Forum for Science, Industry and Business

Sponsored by:     3M 
Search our Site:

 

Fifty years of the 'light fantastic:' Laser advances spark scientific progress

11.03.2010
Fifty years after the first laser sparked a technological revolution, the "light fantastic" continues to impact people's daily lives — by playing DVDs, speeding Internet connections, and performing intricate surgery.

As the golden anniversary of the announcement of the first laser approaches on July 7th, Chemical & Engineering News (C&EN), ACS' weekly newsmagazine, takes a special look at the past, present, and exciting future of this amazing invention.

C&EN Senior Editor Mitch Jacoby and Assistant Editor Lauren Wolf point out that the laser has come a long way since it was first demonstrated in 1960 by Theodore Maiman. Although few people at the time could have envisioned how the device would be used, he accurately predicted that lasers would impact diverse areas ranging from industry to science. Today, the laser has become a "workhorse tool" in modern chemistry. Scientists now use it to study climate change, ultrafast chemical reactions, and disease-related proteins. Researchers are also using lasers to see inside living cells.

More advances are on the way. Scientists are developing a laser-based system for remotely detecting nerve agents and other harmful chemical and biological warfare agents. Others are developing a laser-based medical instrument that could allow earlier detection of hard-to-diagnose diseases such as lung and bladder cancers. Only time will tell what the next 50 years will bring, the article notes.

ARTICLE FOR IMMEDIATE RELEASE "Nifty at Fifty"
This story is available at http://pubs.acs.org/cen/coverstory/88/8810cover.html

Michael Bernstein | EurekAlert!
Further information:
http://www.acs.org

More articles from Life Sciences:

nachricht New insights into the world of trypanosomes
23.08.2017 | Julius-Maximilians-Universität Würzburg

nachricht New Test for Rare Immunodeficiency
23.08.2017 | Universität Basel

All articles from Life Sciences >>>

The most recent press releases about innovation >>>

Die letzten 5 Focus-News des innovations-reports im Überblick:

Im Focus: Fizzy soda water could be key to clean manufacture of flat wonder material: Graphene

Whether you call it effervescent, fizzy, or sparkling, carbonated water is making a comeback as a beverage. Aside from quenching thirst, researchers at the University of Illinois at Urbana-Champaign have discovered a new use for these "bubbly" concoctions that will have major impact on the manufacturer of the world's thinnest, flattest, and one most useful materials -- graphene.

As graphene's popularity grows as an advanced "wonder" material, the speed and quality at which it can be manufactured will be paramount. With that in mind,...

Im Focus: Exotic quantum states made from light: Physicists create optical “wells” for a super-photon

Physicists at the University of Bonn have managed to create optical hollows and more complex patterns into which the light of a Bose-Einstein condensate flows. The creation of such highly low-loss structures for light is a prerequisite for complex light circuits, such as for quantum information processing for a new generation of computers. The researchers are now presenting their results in the journal Nature Photonics.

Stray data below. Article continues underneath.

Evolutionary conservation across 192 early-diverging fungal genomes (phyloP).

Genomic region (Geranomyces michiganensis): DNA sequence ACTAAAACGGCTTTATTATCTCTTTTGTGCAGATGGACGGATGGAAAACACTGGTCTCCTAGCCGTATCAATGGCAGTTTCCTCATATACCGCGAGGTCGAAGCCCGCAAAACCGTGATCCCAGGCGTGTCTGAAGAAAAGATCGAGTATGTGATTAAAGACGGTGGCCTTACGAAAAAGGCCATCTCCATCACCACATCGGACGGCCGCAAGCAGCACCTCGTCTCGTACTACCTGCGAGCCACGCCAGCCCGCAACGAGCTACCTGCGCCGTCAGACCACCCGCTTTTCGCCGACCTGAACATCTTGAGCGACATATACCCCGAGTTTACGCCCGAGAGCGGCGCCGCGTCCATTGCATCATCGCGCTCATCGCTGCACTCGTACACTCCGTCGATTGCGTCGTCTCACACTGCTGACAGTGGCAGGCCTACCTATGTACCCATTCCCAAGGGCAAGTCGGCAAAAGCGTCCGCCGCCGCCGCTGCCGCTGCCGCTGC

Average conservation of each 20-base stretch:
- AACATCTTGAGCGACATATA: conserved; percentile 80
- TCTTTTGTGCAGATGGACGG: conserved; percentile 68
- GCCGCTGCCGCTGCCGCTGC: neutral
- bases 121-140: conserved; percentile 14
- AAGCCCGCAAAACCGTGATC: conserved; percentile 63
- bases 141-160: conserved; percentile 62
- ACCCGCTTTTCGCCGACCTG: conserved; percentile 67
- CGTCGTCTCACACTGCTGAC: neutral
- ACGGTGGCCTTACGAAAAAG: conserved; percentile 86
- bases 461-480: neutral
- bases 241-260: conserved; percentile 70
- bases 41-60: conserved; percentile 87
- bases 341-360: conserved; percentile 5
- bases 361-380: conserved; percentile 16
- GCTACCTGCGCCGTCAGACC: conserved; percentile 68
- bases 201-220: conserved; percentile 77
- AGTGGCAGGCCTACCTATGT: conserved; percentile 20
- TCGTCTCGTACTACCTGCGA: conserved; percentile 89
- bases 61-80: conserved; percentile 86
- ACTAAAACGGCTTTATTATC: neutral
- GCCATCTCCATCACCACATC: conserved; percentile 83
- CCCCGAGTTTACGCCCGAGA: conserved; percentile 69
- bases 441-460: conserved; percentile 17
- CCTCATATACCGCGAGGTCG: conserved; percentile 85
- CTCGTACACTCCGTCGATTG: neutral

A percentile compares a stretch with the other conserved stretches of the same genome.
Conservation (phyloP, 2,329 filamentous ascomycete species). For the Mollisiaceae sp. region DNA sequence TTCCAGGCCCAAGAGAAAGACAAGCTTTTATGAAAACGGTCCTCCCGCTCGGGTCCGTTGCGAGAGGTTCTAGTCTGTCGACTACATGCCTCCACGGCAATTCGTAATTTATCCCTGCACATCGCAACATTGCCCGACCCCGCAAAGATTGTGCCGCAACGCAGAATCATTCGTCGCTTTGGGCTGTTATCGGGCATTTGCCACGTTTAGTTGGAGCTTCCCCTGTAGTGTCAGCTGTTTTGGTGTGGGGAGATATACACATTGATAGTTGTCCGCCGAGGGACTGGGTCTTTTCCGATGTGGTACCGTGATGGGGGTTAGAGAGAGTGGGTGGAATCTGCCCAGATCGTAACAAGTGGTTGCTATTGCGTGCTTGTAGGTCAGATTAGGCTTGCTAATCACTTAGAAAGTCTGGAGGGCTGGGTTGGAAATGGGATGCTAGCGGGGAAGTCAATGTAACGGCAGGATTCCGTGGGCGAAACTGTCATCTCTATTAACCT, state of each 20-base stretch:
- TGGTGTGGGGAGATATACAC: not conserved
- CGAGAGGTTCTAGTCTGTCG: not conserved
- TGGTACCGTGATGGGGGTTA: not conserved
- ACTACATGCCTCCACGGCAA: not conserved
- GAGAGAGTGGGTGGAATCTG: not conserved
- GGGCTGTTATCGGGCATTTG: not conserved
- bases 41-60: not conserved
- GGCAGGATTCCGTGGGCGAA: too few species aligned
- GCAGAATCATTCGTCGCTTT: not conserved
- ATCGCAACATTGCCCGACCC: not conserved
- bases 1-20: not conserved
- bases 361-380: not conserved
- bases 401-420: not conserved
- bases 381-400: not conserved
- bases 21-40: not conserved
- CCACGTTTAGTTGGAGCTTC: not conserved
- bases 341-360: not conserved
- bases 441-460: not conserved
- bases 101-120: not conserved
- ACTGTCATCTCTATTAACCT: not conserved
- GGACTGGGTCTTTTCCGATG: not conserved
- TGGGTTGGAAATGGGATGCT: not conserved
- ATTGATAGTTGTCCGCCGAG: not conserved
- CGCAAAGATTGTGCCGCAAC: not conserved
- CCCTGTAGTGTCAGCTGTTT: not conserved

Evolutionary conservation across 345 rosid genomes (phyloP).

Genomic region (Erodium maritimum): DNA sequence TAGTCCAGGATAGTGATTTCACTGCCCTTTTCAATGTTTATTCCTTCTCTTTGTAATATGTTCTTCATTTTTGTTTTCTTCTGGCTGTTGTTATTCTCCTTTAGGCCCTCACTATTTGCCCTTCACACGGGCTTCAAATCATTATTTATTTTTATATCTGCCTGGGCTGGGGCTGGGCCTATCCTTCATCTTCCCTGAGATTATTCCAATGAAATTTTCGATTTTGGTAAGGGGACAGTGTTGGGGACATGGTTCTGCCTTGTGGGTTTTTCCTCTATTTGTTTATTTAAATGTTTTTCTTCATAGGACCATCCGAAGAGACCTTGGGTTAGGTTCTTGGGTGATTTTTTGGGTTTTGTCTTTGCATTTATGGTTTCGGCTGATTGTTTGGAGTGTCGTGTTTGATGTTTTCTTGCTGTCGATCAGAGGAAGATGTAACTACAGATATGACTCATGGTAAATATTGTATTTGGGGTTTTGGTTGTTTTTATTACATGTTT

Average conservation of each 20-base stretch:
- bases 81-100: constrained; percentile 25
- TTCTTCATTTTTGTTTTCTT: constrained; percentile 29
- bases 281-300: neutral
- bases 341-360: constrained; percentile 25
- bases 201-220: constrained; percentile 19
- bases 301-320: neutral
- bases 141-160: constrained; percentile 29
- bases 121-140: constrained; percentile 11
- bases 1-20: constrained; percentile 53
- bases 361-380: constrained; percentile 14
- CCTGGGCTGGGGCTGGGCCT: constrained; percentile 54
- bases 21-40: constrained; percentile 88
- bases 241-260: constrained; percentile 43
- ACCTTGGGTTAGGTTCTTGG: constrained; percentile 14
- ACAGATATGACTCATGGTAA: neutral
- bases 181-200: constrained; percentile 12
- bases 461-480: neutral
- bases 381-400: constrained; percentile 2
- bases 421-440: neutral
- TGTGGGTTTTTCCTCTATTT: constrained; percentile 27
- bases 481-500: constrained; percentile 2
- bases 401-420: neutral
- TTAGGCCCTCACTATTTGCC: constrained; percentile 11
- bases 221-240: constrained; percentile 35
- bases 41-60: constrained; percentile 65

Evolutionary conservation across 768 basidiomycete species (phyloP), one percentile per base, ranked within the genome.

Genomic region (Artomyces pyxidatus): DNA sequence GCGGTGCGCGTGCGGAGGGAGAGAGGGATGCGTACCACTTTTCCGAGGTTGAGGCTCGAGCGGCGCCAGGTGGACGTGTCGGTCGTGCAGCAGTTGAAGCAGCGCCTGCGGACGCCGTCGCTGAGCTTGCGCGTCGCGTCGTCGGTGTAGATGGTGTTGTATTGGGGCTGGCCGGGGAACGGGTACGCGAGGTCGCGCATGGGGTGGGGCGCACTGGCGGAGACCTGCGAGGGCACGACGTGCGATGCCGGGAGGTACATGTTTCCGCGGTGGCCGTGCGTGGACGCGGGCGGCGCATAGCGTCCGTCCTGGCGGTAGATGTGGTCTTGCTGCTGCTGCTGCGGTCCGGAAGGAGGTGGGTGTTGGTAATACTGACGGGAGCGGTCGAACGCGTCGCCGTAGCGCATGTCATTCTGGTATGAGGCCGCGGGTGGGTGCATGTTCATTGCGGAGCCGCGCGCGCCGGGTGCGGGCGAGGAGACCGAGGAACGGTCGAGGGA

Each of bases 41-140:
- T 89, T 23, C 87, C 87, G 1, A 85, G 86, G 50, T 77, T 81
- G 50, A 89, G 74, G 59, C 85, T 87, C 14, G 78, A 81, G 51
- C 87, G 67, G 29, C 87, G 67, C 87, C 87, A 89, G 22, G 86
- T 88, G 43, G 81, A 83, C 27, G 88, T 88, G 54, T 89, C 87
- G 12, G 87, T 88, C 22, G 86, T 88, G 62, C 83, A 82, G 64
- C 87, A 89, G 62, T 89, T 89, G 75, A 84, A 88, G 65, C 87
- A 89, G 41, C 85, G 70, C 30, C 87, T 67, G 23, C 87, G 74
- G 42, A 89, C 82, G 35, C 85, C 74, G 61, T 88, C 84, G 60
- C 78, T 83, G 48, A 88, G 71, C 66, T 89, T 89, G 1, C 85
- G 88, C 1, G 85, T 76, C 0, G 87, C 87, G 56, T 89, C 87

Light particles (photons) occur as tiny, indivisible portions. Many thousands of these light portions can be merged to form a single super-photon if they are...

Im Focus: Circular RNA linked to brain function

For the first time, scientists have shown that circular RNA is linked to brain function. When a RNA molecule called Cdr1as was deleted from the genome of mice, the animals had problems filtering out unnecessary information – like patients suffering from neuropsychiatric disorders.

While hundreds of circular RNAs (circRNAs) are abundant in mammalian brains, one big question has remained unanswered: What are they actually good for? In the...

Im Focus: RAVAN CubeSat measures Earth's outgoing energy

An experimental small satellite has successfully collected and delivered data on a key measurement for predicting changes in Earth's climate.

The Radiometer Assessment using Vertically Aligned Nanotubes (RAVAN) CubeSat was launched into low-Earth orbit on Nov. 11, 2016, in order to test new...

Im Focus: Scientists shine new light on the “other high temperature superconductor”

A study led by scientists of the Max Planck Institute for the Structure and Dynamics of Matter (MPSD) at the Center for Free-Electron Laser Science in Hamburg presents evidence of the coexistence of superconductivity and “charge-density-waves” in compounds of the poorly-studied family of bismuthates. This observation opens up new perspectives for a deeper understanding of the phenomenon of high-temperature superconductivity, a topic which is at the core of condensed matter research since more than 30 years. The paper by Nicoletti et al has been published in the PNAS.

Since the beginning of the 20th century, superconductivity had been observed in some metals at temperatures only a few degrees above the absolute zero (minus...

All Focus news of the innovation-report >>>

Anzeige

Anzeige

Event News

Call for Papers – ICNFT 2018, 5th International Conference on New Forming Technology

16.08.2017 | Event News

Sustainability is the business model of tomorrow

04.08.2017 | Event News

Clash of Realities 2017: Registration now open. International Conference at TH Köln

26.07.2017 | Event News

 
Latest News

Cholesterol-lowering drugs may fight infectious disease

22.08.2017 | Health and Medicine

Meter-sized single-crystal graphene growth becomes possible

22.08.2017 | Materials Sciences

Repairing damaged hearts with self-healing heart cells

22.08.2017 | Life Sciences

VideoLinks
B2B-VideoLinks
More VideoLinks >>>